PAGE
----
Feb 20 2014, 8:25 PM EST -
By Pritha Sarkar
SOCHI, Russia (Reuters) - She was not even considered number one in her country but Adelina Sotnikova stormed out of the shadows of Julia Lipnitskaya to become the first Russian to win the Olympic women's figure skating title at the Sochi Games on Thursday.
Sotnikova had been hovering so far in the background that when it came to potential Olympic champions, her name was not even in the mix with Lipnitskaya, 2010 champion Kim Yuna, 2012 world champion Carolina Kostner or Japanese heroine Mao Asada.
But she soared above her more illustrious rivals to leave the home crowd leaping and roaring with joy as she finally bulldozed the last figure skating barrier that had remained for Russia.
Since Ludmila Belousova and Oleg Protopopov gave the Soviet Union their first Olympic title in 1964, the 2014 Winter Games hosts, as USSR, the Unified Team or Russia, had won 26 golds in the sport before Thursday.
Surprisingly none of them had been in the individual women's event and they had barely featured on the podium until Sotnikova captivated the hollering home crowd, if not the world, with a winning score of 224.59 that raised more than a few eyebrows.
"I smashed my season's best. In fact, I smashed my highest score for my whole career and I did it at the Olympics. I didn't think I could skate like I did today," said Sotnikova, who had been pacing nervously backstage until her victory was confirmed since Kim was the last competitor to skate.
The South Korean had been favourite to join Norway's Sonja Henie and Germany's Katarina Witt as the only women to have won back-to-back Olympic titles and despite delivering a flawless display full of grace and beauty, she was left sobbing backstage after losing her title by 5.48 points to Sotnikova.
"I am stunned by this result, I don't understand the scoring," Witt was heard commentating on German TV from her booth at the Iceberg Skating Palace.
While the nine-person judging panel would no doubt point out that Kim attempted only six triple jumps compared to Sotnikova's seven, that did not explain why Italian bronze medallist Kostner had been given 7.34 points fewer than the Russian.
Kostner, decked in an eye-catching sheer black, backless dress, appeared to be almost floating on water as she executed every one of her 11 jumps, including seven triples, to the haunting melodies of Ravel's Bolero that has long been a favourite with skaters.
But within minutes, neutral fans were left scratching their heads wondering what exactly the judges saw, or rather did not see, as the Russian ended up with the top score despite a snatched landing following a double loop.
Sotnikova was the only one of the leading trio to make such an obvious mistake but that did not stop her from obliterating her own season's best for the free skate by more than 18 points.
"Any questions (about the scores) are for the judges, not for me. I did my job. I gave a gift to Russia," Sotnikova said, determined not to let anything ruin her moment in the spotlight.
For her, the win was vindication of her own self belief as remarkably she had not been given a look-in for the team competition that Russia had so gloriously won 11 days ago thanks to two electrifying performances by the 15-year-old Lipnitskaya.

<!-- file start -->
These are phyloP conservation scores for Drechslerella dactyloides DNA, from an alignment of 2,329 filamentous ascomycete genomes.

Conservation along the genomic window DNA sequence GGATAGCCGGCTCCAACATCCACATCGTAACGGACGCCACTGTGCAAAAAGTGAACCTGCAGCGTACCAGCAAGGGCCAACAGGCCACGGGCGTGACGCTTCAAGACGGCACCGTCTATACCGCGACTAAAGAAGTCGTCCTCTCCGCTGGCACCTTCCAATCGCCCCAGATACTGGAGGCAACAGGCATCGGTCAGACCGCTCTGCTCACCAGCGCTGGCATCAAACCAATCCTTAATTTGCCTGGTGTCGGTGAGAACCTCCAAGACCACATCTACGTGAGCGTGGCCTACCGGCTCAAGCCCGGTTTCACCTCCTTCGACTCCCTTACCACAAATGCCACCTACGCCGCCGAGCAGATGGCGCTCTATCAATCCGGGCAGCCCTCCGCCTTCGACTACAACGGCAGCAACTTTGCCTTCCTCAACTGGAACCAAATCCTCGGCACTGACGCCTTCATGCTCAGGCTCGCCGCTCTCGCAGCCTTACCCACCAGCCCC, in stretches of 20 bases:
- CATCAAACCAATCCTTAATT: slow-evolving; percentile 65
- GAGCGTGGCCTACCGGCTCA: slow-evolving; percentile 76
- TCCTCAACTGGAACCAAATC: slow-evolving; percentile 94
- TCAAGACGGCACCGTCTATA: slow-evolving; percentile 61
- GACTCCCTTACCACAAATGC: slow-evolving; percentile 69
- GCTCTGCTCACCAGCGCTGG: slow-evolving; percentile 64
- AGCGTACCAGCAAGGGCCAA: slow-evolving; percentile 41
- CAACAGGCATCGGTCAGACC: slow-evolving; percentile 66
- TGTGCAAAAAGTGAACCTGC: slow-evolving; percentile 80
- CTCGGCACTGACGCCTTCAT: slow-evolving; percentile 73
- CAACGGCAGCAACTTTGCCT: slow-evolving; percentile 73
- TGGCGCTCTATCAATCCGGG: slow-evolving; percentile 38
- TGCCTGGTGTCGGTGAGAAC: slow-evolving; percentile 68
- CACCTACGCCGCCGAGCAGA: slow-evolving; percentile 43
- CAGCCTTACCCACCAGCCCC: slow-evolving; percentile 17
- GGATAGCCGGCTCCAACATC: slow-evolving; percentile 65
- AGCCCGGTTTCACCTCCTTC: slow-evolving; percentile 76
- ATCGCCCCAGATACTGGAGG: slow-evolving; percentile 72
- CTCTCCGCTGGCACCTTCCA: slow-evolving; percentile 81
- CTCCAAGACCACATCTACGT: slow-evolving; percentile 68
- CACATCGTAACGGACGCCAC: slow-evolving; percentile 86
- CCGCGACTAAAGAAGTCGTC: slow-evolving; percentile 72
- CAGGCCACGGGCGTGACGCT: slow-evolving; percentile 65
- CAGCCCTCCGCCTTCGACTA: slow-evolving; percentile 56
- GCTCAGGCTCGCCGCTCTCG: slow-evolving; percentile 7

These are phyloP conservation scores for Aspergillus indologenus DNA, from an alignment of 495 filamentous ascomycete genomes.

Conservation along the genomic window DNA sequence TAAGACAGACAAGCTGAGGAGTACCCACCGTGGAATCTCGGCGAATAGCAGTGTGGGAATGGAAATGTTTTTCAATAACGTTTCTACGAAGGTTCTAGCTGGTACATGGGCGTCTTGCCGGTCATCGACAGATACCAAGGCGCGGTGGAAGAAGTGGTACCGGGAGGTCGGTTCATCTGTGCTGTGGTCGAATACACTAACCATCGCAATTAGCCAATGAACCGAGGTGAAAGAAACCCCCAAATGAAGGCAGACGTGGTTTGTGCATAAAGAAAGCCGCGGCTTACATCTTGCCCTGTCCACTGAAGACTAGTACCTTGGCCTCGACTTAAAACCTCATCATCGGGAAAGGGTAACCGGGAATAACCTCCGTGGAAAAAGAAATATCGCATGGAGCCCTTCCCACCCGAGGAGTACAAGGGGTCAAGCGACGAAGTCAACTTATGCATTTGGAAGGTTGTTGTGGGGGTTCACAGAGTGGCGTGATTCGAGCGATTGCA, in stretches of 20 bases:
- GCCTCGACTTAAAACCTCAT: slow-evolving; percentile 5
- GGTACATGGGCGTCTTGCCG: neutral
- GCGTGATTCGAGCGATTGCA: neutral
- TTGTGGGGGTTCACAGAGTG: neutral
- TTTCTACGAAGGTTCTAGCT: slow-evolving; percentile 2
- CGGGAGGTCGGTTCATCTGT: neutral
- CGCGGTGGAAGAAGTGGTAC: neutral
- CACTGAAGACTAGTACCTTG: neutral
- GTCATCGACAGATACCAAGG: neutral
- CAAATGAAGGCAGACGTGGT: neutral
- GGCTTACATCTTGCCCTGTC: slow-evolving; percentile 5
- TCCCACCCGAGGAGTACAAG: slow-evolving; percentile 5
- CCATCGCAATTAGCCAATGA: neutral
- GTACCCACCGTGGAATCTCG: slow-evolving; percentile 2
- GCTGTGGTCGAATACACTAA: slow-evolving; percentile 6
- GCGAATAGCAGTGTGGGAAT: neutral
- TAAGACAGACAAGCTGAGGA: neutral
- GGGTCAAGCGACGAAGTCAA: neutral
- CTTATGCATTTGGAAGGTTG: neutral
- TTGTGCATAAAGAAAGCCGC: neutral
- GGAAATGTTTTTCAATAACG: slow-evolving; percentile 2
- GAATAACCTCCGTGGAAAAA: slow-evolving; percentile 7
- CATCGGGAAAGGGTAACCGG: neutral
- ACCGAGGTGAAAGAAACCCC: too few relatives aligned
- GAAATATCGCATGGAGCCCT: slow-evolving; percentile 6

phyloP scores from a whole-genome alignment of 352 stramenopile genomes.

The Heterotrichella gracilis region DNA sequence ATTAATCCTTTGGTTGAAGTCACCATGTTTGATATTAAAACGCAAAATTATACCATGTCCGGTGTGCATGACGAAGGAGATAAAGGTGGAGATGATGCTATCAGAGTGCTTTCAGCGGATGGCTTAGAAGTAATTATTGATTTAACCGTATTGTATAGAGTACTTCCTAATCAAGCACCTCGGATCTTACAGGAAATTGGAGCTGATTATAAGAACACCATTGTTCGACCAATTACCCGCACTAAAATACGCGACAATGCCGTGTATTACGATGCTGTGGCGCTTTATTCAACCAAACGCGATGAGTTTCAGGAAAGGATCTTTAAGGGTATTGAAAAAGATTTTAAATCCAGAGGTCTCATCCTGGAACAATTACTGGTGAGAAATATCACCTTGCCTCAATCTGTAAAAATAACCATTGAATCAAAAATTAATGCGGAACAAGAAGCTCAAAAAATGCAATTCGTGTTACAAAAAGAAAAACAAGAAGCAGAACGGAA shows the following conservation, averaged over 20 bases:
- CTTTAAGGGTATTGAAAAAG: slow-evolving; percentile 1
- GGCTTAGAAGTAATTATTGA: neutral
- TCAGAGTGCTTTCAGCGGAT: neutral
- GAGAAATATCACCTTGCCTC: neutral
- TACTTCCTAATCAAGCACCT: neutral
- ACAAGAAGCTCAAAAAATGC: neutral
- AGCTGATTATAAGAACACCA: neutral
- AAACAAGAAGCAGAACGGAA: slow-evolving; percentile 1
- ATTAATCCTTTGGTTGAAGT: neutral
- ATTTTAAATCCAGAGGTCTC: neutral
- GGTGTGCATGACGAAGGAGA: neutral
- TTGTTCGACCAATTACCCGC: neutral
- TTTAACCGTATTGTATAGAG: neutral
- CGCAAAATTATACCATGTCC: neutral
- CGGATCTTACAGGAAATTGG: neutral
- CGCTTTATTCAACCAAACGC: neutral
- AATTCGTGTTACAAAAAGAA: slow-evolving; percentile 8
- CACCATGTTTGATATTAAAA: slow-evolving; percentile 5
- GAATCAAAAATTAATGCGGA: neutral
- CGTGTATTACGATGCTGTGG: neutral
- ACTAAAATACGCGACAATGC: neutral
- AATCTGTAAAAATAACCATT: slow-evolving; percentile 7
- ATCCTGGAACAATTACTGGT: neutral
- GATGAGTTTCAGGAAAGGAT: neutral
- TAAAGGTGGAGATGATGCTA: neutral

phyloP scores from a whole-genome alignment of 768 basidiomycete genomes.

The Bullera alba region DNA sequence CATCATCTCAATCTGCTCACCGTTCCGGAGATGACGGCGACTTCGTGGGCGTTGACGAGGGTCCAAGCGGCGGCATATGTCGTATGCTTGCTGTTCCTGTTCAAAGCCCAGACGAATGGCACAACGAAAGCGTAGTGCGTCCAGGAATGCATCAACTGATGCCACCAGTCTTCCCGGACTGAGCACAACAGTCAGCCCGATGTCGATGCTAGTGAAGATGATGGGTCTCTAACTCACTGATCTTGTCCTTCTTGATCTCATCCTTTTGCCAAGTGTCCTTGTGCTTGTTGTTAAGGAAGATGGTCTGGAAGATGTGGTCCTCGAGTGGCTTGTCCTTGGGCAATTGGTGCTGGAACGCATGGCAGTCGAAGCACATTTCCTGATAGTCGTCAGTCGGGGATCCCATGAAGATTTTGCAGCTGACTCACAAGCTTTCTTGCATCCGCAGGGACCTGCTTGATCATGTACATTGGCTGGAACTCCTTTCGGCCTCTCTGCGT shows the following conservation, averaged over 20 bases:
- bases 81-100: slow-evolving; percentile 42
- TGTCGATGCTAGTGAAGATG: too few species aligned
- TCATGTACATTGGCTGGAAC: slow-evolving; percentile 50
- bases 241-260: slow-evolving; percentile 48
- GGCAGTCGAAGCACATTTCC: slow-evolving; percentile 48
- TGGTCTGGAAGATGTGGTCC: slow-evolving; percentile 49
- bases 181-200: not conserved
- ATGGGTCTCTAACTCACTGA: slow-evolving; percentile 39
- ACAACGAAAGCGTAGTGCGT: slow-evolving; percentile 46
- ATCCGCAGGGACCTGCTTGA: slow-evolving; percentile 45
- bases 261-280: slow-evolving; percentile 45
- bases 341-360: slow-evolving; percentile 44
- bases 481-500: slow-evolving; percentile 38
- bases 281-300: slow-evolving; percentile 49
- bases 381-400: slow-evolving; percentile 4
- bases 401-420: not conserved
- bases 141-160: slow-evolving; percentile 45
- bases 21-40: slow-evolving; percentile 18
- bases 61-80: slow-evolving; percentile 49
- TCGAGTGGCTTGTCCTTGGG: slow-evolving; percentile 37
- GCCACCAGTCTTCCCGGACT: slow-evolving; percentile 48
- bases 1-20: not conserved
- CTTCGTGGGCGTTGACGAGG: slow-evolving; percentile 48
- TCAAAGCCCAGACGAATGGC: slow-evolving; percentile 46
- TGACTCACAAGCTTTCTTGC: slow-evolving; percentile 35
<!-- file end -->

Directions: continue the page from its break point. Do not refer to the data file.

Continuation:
As Lipnitskaya-mania gripped the nation, there seemed to be only one name on the lips of Russia's 143 million inhabitants, but Sotnikova was determined to show that there was more than one teenaged superstar in the country.
While Lipnitskaya stumbled and staggered her way out of contention on Thursday, finishing fifth, Sotnikova made history.
Wearing a sparkling smokey ash dress, she landed 11 jumps, including seven triples, to the stirring backdrop of 'Introduction and Rondo Capriccioso'.
Even before she had finished her final pose, the crowd erupted and were on their feet to show their appreciation to a woman who had finally ended Russia's long search for an Olympic women's champion.
"Today I realised that I really love what I do and I can skate very well," Sotnikova said.
"I am really happy because this is the Olympics and I worked toward this for a very long time. I might be 17 but I dreamed of making it to the Olympics and getting a gold."
It was a sentiment shared by Kostner as she finally scooped an Olympic medal on her third attempt.
She has long been the standout female skater in Europe, winning five continental titles, but she is equally known for her spectacular meltdowns.
None was more painful than the one she suffered on home ice at the 2006 Turin Olympics when she became the butt of jokes in her country after falling on her bottom on practically every jump she attempted.
Four years later when she suffered the same fate in Vancouver, she left the ice a broken woman and in floods of tears.
On Thursday, though, her perseverance finally paid off.
"For me this medal is absolutely worth gold, I will cherish it," said the 27-year-old Italian.
The United States' hopes that Gracie Gold would live up to her name proved to be wide off the mark as she finished fourth after tripping up on Thursday and that result meant the Americans suffered a shutout in men's and women's singles skating for the first time since 1936.
"When I went down on it, I thought, 'Dang it!" said Gold.
It was a sentiment Asada would have shared on Wednesday when her Olympic dreams were left in tatters and she languished in 16th place.
Twenty four hours later, a tearful Asada was left wondering what might have been after a fall-free long programme earned her 142.71 - the third best score on the night - and lifted her to sixth with a total of 198.22.
(Editing by Peter Rutherford and Larry Fine)